You may be interested in a critical/philosophical paradigm known as Deconstruction. (Forgive me if you’re already familiar with this concept.) It relies heavily on linguistics and one of its main concepts is that of the nonexistence of a “transcendental signified.” In linguistics, there are signifiers, words and signs that point to object or ideas, and signifieds, those objects or ideas being pointed to. A common example is “tree.” There is the tall leafy thing in the park that we needed a name for. The thing itself is the signified. The word “tree” is the signifier.

    So now the concept of the transcendental signified. The transcendental signified is an object (or being, if you will) that transcends the text from which it comes. An excellent example of this is the Judeo-Christian Bible. The Bible, which is a text, argues for the existence of a being that really exists somewhere in the world. But this is a false idea. If you look closely, you find that the concept of that being, God, originates from the text, the Bible, thus negating the legitimacy of its transcendence. Because the text is given power by the authority and existence of the being existing outside of it, the text loses all its power once we realize that the transcendental signified, or outside being, or God, is really just a creation of the text itself.

    I know this is a strange idea but it gets to the heart of any concept of an “absolute truth.” Sorry for dumping all that on you, but I think it’s a really interesting topic, especially since it was pulled from a Batman movie. Cheers.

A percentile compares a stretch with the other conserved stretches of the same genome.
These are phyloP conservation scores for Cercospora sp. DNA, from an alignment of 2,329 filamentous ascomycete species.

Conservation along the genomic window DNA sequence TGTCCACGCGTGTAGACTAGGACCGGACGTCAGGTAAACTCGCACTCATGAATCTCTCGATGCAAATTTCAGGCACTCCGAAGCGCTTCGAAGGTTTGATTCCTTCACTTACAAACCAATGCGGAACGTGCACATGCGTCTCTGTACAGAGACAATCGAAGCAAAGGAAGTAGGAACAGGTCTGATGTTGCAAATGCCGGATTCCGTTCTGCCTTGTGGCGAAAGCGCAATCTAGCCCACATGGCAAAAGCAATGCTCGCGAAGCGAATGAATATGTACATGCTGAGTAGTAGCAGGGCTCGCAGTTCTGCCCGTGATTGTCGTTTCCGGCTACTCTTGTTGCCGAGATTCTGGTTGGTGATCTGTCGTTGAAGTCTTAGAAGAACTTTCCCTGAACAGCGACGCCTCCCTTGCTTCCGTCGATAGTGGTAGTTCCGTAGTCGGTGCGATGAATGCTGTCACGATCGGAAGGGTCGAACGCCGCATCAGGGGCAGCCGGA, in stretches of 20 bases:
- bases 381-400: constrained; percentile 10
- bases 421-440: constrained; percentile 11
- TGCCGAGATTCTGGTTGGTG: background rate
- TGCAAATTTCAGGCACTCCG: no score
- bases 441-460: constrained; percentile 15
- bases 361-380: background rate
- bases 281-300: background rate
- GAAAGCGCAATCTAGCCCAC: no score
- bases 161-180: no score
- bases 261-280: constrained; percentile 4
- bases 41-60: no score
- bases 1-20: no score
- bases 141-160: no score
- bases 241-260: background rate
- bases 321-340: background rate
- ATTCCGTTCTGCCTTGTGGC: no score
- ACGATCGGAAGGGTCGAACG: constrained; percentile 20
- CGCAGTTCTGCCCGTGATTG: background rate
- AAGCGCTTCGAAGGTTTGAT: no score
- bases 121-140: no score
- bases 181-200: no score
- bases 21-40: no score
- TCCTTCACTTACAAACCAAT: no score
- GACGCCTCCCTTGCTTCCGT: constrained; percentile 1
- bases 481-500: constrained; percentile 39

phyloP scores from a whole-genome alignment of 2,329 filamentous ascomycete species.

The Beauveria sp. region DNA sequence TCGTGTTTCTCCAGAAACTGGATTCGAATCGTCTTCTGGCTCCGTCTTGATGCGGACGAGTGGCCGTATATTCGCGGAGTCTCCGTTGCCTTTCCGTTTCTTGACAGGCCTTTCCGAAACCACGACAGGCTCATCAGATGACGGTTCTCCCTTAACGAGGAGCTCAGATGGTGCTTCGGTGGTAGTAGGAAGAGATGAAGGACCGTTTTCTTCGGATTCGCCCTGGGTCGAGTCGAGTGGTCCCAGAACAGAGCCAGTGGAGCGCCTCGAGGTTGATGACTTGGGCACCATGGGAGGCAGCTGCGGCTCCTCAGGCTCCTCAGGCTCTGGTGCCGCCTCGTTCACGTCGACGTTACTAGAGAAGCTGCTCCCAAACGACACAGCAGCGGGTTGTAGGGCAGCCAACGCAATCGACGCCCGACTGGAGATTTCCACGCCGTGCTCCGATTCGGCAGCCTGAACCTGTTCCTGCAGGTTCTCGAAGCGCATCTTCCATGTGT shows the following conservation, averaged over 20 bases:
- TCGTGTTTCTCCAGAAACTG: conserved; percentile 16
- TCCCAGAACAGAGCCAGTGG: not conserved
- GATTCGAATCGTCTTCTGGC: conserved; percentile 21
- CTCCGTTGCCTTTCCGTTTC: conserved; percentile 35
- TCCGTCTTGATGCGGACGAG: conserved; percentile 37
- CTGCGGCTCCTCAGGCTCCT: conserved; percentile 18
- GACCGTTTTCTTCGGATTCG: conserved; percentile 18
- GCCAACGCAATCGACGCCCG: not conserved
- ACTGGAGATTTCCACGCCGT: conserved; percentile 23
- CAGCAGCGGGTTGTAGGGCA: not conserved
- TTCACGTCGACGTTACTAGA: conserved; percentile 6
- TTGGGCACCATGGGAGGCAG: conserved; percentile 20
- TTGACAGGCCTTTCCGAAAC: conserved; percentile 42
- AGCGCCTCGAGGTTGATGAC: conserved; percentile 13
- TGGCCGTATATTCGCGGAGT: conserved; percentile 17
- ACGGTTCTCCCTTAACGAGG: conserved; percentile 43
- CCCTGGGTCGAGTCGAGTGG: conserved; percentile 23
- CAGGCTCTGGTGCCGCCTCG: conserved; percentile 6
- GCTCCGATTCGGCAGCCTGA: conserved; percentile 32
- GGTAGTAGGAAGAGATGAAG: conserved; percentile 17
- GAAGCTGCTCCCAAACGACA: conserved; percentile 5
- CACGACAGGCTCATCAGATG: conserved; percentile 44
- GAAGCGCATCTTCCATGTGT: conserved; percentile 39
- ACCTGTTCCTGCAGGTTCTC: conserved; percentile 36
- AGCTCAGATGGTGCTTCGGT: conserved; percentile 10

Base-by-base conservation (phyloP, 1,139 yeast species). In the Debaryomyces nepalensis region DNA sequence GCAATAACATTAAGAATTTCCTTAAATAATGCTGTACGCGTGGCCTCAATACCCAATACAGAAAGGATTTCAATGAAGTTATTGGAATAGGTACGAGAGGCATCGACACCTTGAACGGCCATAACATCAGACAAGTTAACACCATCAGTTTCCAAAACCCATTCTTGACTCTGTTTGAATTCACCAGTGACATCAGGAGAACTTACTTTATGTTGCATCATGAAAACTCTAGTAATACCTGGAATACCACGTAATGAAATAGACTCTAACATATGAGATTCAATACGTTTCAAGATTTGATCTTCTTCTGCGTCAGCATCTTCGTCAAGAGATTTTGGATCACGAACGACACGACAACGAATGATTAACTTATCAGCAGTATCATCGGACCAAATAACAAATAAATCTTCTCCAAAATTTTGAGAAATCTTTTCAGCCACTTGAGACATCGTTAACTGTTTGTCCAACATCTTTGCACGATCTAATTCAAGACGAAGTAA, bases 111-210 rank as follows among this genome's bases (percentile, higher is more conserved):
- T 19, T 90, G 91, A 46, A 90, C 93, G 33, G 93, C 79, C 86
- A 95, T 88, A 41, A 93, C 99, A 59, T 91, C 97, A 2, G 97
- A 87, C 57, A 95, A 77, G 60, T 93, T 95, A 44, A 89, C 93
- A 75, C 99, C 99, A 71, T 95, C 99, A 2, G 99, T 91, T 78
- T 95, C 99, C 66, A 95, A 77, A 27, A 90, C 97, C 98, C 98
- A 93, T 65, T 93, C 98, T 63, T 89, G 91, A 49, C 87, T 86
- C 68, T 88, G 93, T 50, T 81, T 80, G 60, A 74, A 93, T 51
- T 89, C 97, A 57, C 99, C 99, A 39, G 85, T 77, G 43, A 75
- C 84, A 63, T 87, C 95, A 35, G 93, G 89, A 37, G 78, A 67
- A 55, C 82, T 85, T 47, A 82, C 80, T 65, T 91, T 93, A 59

• Hey Cody, thanks for responding! Just a couple of things in response to your comment. First, I really need to put up a page detailing my beliefs and the “bent” that I have in approaching movies. I hope this is evident in my posts, but it might be helpful nonetheless. Second, I love the study of languages, and though I am not entirely familiar with Deconstruction, I find it a fascinating topic of discussion. There were a couple of assumptions in your logical steps that I wouldn’t mind discussing further, though we might need to pick another forum. You said, “When you look closely, you find that the concept of that being, God originates from the text, the Bible…” Maybe you could be more specific in what you mean by “looking closely?” I have been studying not only the Text of Scripture itself for many years, but also the canonization process, and I am curious how the concept of God originates from the text. Also, I believe that God, the Transcendental Being, has revealed Himself, not only in the written Word, but also in the person of Jesus Christ within space and time. The doctrine of the incarnation and inspiration are important for understanding the Referent of the words within the Word (graphe). As far as absolute truth goes, such a statement as “there is no absolute truth” seems to be illogical because the very truthfulness of the statement would negate its validity. I am not sure if I am responding adequately to your comment, and if that is the case please help me. I want to learn. Thank you for the comment and look forward to hearing from you. Hit me up with an email if that would work better: